Cricket Ireland's stated aim is to introduce a First Class structure into the game, with Test status as the ultimate goal, and Cork County Cricket Club's Head groundsman, Matt Reed, wants to be part of it, notwithstanding considerable interference from the Electricity Supply Board
The city of Cork lies in the south west of Ireland and is often regarded as the rebel city, being thus described in the 17th century; "they trust not the country adjoining [and only marry within the town] so that the whole city is linked to each other in affinity."
Corkonians speak with an accent quite unlike the rest of the country, the spoken word being both fast, musical and undulating - imagine County Cork's famous son, Graham Norton, after a few glasses of his favourite wine! Famous sports stars from the city have included Denis Irwin, Roy Keane and rugby legend Ronan O'Gara.
The name Cork comes from the Gaelic Corcaigh, meaning marsh and, as recently as 2009, it suffered its worse floods as the River Lee, which flows eastwards through the city, burst its banks, not aided by ESB's (Electricity Supply Board) decision to release water from the Inniscarra hydro-electric dam. This unleashed 535 tonnes of water per second into the already flooded river, raising the flood to 1.5 metres in parts of the city centre. The ESB insisted this was an essential move; Corkonians disagreed as forty percent of the population (50,000 people) were without running water for over one week!
Sadly, for Cork County Cricket Club, whose ground sits in one of the lowest parts of the city, the affects were devastating. General Manager and Groundsman, Matt Reed, comments; "The severity of the major flood in 2009 was a man-made event and we hope that future occurrences like this can be avoided." Fair comment, no doubt.
That said, the problems associated with looking after such a low lying ground in, what is, one of the wettest countries in Europe, are many. "Our ground is in the Mardyke area of the city and, as the name suggests, this is a region that was once wetlands and waterways, which was subsequently drained. Consequently, the native soil is largely silt. The ground level, being at most only a couple of feet above high tide, means that drainage is a major issue. French drains have been attempted with little success. The project for the near future would be to raise the square."
Matt has worked at Cork County for five years, three as groundsman and two as general manager, including grounds. "My initial studies were a BSc in Geography and a BCA in Management from Victoria University in Wellington, New Zealand."
"All my previous work was in hospitality," explains Matt. "I was a playing member of the cricket club and had shown some practical abilities through various building projects, and even project managed the redevelopment of the clubhouse after the 2009 flood. I was asked if I would be interested in working on the grounds as the then head groundsman, William Bradley, was retiring from the job. His initial guidance was helpful, but I then did my own web based research and used resources such as Pitchcare and sought guidance from those in the industry, eventually attending courses run by Len Smith, the former head groundsman at Sophia Gardens. Meeting with other groundsmen and speaking with technical experts encouraged me to delve deeper into the scientific aspects of turf care."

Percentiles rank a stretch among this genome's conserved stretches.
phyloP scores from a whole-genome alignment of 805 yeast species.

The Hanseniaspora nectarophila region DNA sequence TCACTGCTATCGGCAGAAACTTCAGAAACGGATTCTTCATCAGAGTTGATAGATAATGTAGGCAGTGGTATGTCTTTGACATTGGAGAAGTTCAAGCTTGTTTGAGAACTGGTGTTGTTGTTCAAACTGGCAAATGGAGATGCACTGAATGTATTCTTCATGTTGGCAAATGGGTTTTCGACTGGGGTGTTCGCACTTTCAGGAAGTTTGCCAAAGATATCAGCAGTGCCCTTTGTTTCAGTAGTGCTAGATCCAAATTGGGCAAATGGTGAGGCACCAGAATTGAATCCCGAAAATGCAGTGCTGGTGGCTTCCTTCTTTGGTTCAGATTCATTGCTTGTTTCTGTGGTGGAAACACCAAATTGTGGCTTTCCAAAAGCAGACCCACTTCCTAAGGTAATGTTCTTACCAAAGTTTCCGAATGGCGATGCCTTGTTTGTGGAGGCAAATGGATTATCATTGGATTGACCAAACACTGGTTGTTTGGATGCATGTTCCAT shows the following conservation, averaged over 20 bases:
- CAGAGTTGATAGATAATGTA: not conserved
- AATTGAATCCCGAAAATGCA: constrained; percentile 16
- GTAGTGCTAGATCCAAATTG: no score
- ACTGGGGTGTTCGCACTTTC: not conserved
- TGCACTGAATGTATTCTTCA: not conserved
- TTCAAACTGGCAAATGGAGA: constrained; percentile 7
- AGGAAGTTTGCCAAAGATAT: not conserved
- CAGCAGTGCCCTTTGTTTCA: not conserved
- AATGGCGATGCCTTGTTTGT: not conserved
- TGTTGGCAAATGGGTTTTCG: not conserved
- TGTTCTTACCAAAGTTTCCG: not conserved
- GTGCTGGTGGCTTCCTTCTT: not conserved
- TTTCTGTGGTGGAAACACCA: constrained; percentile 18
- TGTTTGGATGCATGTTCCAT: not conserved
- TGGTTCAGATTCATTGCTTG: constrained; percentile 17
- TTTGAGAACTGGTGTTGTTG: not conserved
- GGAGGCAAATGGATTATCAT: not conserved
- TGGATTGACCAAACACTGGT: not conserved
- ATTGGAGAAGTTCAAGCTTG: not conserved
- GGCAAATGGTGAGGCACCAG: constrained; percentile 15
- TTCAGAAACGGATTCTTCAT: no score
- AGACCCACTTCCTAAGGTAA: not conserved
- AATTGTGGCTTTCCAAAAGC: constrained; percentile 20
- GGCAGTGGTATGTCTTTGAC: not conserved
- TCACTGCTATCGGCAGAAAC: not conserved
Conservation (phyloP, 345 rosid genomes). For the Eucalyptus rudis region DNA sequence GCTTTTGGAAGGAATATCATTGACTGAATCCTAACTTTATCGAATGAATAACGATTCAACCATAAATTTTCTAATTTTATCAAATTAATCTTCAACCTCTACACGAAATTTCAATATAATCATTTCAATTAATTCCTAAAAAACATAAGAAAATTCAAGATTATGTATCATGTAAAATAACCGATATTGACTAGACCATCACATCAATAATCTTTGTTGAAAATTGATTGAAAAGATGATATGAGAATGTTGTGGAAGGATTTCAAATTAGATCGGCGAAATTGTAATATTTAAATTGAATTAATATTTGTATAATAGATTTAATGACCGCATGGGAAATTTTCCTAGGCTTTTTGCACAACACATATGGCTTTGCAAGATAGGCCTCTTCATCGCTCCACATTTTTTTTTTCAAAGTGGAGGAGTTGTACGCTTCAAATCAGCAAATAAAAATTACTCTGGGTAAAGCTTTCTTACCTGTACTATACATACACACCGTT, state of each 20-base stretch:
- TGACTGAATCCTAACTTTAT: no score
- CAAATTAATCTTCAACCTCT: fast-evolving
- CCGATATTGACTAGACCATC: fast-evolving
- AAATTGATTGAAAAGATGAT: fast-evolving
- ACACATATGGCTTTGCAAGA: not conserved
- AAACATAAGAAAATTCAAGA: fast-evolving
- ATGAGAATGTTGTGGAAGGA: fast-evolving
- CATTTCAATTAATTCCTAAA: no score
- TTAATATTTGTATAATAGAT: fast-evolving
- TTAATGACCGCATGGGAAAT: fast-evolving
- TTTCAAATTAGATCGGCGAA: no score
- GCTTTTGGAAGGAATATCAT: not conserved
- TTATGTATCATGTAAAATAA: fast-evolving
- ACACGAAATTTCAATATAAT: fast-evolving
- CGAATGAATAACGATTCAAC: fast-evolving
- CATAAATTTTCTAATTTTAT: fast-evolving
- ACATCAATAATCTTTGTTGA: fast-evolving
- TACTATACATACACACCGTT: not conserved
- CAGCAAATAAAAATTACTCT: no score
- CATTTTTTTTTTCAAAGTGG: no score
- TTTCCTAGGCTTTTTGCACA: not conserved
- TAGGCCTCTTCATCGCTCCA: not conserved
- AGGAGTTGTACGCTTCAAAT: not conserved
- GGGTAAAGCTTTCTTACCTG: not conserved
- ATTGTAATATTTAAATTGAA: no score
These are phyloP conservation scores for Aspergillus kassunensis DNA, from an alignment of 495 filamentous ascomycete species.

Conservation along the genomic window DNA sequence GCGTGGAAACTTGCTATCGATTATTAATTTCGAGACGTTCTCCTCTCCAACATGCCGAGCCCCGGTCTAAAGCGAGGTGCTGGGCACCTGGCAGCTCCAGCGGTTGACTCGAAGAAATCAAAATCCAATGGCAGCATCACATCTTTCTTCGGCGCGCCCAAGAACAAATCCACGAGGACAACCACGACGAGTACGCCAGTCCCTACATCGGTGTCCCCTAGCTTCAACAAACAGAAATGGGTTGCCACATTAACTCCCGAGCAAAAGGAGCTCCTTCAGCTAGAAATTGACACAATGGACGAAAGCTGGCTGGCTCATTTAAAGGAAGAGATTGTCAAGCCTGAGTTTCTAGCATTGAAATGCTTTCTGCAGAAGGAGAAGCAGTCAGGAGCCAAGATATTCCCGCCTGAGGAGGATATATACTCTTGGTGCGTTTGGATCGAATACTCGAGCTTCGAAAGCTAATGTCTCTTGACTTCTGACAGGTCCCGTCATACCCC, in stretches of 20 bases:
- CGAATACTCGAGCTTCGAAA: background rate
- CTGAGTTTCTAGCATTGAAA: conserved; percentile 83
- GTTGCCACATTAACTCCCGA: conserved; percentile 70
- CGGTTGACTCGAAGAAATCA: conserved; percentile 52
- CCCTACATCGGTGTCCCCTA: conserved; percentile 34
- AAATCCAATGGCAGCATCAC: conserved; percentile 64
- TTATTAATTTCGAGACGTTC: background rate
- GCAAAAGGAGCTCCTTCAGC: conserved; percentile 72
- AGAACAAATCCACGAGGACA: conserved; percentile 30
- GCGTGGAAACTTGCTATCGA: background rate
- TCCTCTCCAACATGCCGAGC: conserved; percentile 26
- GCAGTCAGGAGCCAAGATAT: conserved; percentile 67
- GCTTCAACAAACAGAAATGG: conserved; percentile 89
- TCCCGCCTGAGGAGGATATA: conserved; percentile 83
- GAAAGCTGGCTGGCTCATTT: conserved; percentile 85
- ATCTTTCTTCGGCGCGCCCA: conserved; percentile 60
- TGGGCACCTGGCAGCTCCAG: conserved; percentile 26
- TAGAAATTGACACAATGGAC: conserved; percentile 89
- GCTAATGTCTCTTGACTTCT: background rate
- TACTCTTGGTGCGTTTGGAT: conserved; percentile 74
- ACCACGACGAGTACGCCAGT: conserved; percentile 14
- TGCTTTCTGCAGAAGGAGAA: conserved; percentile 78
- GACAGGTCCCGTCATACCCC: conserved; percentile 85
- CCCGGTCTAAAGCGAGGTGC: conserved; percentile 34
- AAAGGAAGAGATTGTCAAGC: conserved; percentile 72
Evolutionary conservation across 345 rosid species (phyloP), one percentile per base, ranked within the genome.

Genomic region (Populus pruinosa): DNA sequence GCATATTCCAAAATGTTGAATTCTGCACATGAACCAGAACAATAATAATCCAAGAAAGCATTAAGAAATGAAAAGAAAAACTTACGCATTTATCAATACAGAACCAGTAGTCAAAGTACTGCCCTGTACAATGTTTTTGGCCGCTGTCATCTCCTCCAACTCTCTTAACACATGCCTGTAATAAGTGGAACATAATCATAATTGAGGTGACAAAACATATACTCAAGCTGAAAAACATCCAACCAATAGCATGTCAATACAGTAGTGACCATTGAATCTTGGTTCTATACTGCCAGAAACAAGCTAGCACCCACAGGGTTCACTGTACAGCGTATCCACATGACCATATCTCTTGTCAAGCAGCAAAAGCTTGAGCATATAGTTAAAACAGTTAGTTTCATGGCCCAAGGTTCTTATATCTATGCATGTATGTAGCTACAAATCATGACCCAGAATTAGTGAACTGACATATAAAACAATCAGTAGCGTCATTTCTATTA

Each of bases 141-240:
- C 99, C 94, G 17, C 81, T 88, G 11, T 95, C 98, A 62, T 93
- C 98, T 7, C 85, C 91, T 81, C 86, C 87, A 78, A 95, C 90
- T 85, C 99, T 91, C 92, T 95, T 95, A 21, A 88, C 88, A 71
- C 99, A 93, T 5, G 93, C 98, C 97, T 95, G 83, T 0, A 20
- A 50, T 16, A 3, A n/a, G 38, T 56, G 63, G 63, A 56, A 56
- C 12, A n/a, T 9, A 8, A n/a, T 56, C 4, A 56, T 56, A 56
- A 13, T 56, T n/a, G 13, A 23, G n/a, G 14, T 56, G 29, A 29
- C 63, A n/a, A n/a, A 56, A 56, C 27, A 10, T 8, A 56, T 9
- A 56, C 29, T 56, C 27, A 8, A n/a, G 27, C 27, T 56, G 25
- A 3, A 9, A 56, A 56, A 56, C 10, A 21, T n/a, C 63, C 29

"In the beginning, I was working on the grounds during the day whilst continuing to work in hospitality at night, but the job is now full-time."
Matt is responsible for all budgets. "As general manager, I am tasked with ensuring the financial stability of the club. This is done primarily through the bar, function facilities and squash club. I report to the committee. A major aim of mine is to focus funds towards the development of playing and training facilities and also the development and maintenance of the clubhouse and bar."
He has an assistant groundsman, Oscar Cotter (22) who is doing his second summer. "He also doubles up as an excellent barman," confesses Matt. "A vegetable and herb plot is a new addition by Oscar. Fresh mint for our mojitos and salad for our sandwiches has been a handy perk."
"Contractors carry out spring and autumn work; namely verti-draining of the outfield, fertilisation, weed and pest control. The owner of Blarney Castle, Sir Charles Colthurst, is our benefactor in this regard."
The outfield is cut twice a week, using a Robin ride on triple cylinder mower, to 12mm and the square is cut once or twice a week as required. New wicket preparations begin two weeks in advance of planned use. Solid tining is undertaken at the end of season. "With my square, I have found that increased tining has assisted in reducing organic matter and has encouraged deep root growth," says Matt.